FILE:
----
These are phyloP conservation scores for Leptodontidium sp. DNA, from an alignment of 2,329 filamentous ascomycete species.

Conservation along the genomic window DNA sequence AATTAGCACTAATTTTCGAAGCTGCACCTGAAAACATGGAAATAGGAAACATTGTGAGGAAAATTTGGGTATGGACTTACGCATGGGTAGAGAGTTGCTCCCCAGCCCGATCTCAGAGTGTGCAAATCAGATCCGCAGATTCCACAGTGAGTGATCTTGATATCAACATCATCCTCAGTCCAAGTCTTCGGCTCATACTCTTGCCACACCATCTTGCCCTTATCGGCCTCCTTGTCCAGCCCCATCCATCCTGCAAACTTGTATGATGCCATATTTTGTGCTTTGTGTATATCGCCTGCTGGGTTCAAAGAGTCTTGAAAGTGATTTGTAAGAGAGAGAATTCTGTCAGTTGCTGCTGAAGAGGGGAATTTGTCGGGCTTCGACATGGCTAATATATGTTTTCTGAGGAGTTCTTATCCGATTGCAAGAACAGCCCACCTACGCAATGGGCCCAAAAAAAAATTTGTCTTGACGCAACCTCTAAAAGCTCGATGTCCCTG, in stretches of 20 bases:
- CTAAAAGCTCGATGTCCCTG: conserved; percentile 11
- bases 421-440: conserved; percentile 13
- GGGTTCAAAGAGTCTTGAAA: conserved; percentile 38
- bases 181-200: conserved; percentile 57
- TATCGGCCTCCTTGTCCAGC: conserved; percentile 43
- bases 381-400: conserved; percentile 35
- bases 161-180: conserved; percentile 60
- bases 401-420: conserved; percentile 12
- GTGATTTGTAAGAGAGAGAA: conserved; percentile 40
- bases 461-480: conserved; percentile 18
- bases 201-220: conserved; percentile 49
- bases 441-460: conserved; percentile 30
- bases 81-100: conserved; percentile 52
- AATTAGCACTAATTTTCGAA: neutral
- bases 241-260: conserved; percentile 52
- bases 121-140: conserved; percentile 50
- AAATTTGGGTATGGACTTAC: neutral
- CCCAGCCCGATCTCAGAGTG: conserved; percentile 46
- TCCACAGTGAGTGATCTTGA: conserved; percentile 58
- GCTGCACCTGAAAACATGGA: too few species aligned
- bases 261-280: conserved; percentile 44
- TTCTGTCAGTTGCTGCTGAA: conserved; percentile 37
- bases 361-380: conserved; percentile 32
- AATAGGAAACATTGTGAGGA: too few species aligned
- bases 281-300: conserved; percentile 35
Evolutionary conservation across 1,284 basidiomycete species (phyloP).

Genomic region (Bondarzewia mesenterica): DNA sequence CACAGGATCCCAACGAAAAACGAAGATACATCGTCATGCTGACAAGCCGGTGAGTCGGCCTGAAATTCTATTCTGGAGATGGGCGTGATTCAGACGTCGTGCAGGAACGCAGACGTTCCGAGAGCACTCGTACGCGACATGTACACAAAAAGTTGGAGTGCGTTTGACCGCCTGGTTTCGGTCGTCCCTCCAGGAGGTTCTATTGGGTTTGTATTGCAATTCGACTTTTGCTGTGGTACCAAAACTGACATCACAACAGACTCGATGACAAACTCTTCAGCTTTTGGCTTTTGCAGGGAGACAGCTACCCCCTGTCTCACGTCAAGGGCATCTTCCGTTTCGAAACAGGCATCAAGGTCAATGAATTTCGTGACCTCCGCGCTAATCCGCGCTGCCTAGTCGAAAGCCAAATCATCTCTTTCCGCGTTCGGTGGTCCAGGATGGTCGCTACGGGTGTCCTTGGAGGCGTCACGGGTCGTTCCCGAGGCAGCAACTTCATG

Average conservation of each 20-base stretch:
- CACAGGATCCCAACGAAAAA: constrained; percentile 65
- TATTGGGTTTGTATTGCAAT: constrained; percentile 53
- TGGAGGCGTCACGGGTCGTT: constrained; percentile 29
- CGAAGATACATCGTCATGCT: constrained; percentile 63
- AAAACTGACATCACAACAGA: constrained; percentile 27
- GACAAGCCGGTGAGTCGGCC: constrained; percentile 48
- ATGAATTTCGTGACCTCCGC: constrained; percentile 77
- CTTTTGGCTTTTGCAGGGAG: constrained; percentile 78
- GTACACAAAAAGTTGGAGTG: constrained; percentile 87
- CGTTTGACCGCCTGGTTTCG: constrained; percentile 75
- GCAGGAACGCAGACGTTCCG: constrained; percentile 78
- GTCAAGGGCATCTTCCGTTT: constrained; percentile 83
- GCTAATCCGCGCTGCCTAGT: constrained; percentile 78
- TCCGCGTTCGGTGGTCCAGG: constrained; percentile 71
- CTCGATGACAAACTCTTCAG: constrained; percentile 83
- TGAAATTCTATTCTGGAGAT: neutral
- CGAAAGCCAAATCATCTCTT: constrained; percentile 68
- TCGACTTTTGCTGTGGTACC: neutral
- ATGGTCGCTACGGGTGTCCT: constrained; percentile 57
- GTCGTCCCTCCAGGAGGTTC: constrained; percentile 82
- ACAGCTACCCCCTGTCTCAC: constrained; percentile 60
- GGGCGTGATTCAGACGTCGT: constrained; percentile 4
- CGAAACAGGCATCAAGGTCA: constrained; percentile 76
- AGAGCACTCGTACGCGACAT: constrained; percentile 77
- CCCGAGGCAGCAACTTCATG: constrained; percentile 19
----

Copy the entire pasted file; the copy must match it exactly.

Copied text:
These are phyloP conservation scores for Leptodontidium sp. DNA, from an alignment of 2,329 filamentous ascomycete species.

Conservation along the genomic window DNA sequence AATTAGCACTAATTTTCGAAGCTGCACCTGAAAACATGGAAATAGGAAACATTGTGAGGAAAATTTGGGTATGGACTTACGCATGGGTAGAGAGTTGCTCCCCAGCCCGATCTCAGAGTGTGCAAATCAGATCCGCAGATTCCACAGTGAGTGATCTTGATATCAACATCATCCTCAGTCCAAGTCTTCGGCTCATACTCTTGCCACACCATCTTGCCCTTATCGGCCTCCTTGTCCAGCCCCATCCATCCTGCAAACTTGTATGATGCCATATTTTGTGCTTTGTGTATATCGCCTGCTGGGTTCAAAGAGTCTTGAAAGTGATTTGTAAGAGAGAGAATTCTGTCAGTTGCTGCTGAAGAGGGGAATTTGTCGGGCTTCGACATGGCTAATATATGTTTTCTGAGGAGTTCTTATCCGATTGCAAGAACAGCCCACCTACGCAATGGGCCCAAAAAAAAATTTGTCTTGACGCAACCTCTAAAAGCTCGATGTCCCTG, in stretches of 20 bases:
- CTAAAAGCTCGATGTCCCTG: conserved; percentile 11
- bases 421-440: conserved; percentile 13
- GGGTTCAAAGAGTCTTGAAA: conserved; percentile 38
- bases 181-200: conserved; percentile 57
- TATCGGCCTCCTTGTCCAGC: conserved; percentile 43
- bases 381-400: conserved; percentile 35
- bases 161-180: conserved; percentile 60
- bases 401-420: conserved; percentile 12
- GTGATTTGTAAGAGAGAGAA: conserved; percentile 40
- bases 461-480: conserved; percentile 18
- bases 201-220: conserved; percentile 49
- bases 441-460: conserved; percentile 30
- bases 81-100: conserved; percentile 52
- AATTAGCACTAATTTTCGAA: neutral
- bases 241-260: conserved; percentile 52
- bases 121-140: conserved; percentile 50
- AAATTTGGGTATGGACTTAC: neutral
- CCCAGCCCGATCTCAGAGTG: conserved; percentile 46
- TCCACAGTGAGTGATCTTGA: conserved; percentile 58
- GCTGCACCTGAAAACATGGA: too few species aligned
- bases 261-280: conserved; percentile 44
- TTCTGTCAGTTGCTGCTGAA: conserved; percentile 37
- bases 361-380: conserved; percentile 32
- AATAGGAAACATTGTGAGGA: too few species aligned
- bases 281-300: conserved; percentile 35
Evolutionary conservation across 1,284 basidiomycete species (phyloP).

Genomic region (Bondarzewia mesenterica): DNA sequence CACAGGATCCCAACGAAAAACGAAGATACATCGTCATGCTGACAAGCCGGTGAGTCGGCCTGAAATTCTATTCTGGAGATGGGCGTGATTCAGACGTCGTGCAGGAACGCAGACGTTCCGAGAGCACTCGTACGCGACATGTACACAAAAAGTTGGAGTGCGTTTGACCGCCTGGTTTCGGTCGTCCCTCCAGGAGGTTCTATTGGGTTTGTATTGCAATTCGACTTTTGCTGTGGTACCAAAACTGACATCACAACAGACTCGATGACAAACTCTTCAGCTTTTGGCTTTTGCAGGGAGACAGCTACCCCCTGTCTCACGTCAAGGGCATCTTCCGTTTCGAAACAGGCATCAAGGTCAATGAATTTCGTGACCTCCGCGCTAATCCGCGCTGCCTAGTCGAAAGCCAAATCATCTCTTTCCGCGTTCGGTGGTCCAGGATGGTCGCTACGGGTGTCCTTGGAGGCGTCACGGGTCGTTCCCGAGGCAGCAACTTCATG

Average conservation of each 20-base stretch:
- CACAGGATCCCAACGAAAAA: constrained; percentile 65
- TATTGGGTTTGTATTGCAAT: constrained; percentile 53
- TGGAGGCGTCACGGGTCGTT: constrained; percentile 29
- CGAAGATACATCGTCATGCT: constrained; percentile 63
- AAAACTGACATCACAACAGA: constrained; percentile 27
- GACAAGCCGGTGAGTCGGCC: constrained; percentile 48
- ATGAATTTCGTGACCTCCGC: constrained; percentile 77
- CTTTTGGCTTTTGCAGGGAG: constrained; percentile 78
- GTACACAAAAAGTTGGAGTG: constrained; percentile 87
- CGTTTGACCGCCTGGTTTCG: constrained; percentile 75
- GCAGGAACGCAGACGTTCCG: constrained; percentile 78
- GTCAAGGGCATCTTCCGTTT: constrained; percentile 83
- GCTAATCCGCGCTGCCTAGT: constrained; percentile 78
- TCCGCGTTCGGTGGTCCAGG: constrained; percentile 71
- CTCGATGACAAACTCTTCAG: constrained; percentile 83
- TGAAATTCTATTCTGGAGAT: neutral
- CGAAAGCCAAATCATCTCTT: constrained; percentile 68
- TCGACTTTTGCTGTGGTACC: neutral
- ATGGTCGCTACGGGTGTCCT: constrained; percentile 57
- GTCGTCCCTCCAGGAGGTTC: constrained; percentile 82
- ACAGCTACCCCCTGTCTCAC: constrained; percentile 60
- GGGCGTGATTCAGACGTCGT: constrained; percentile 4
- CGAAACAGGCATCAAGGTCA: constrained; percentile 76
- AGAGCACTCGTACGCGACAT: constrained; percentile 77
- CCCGAGGCAGCAACTTCATG: constrained; percentile 19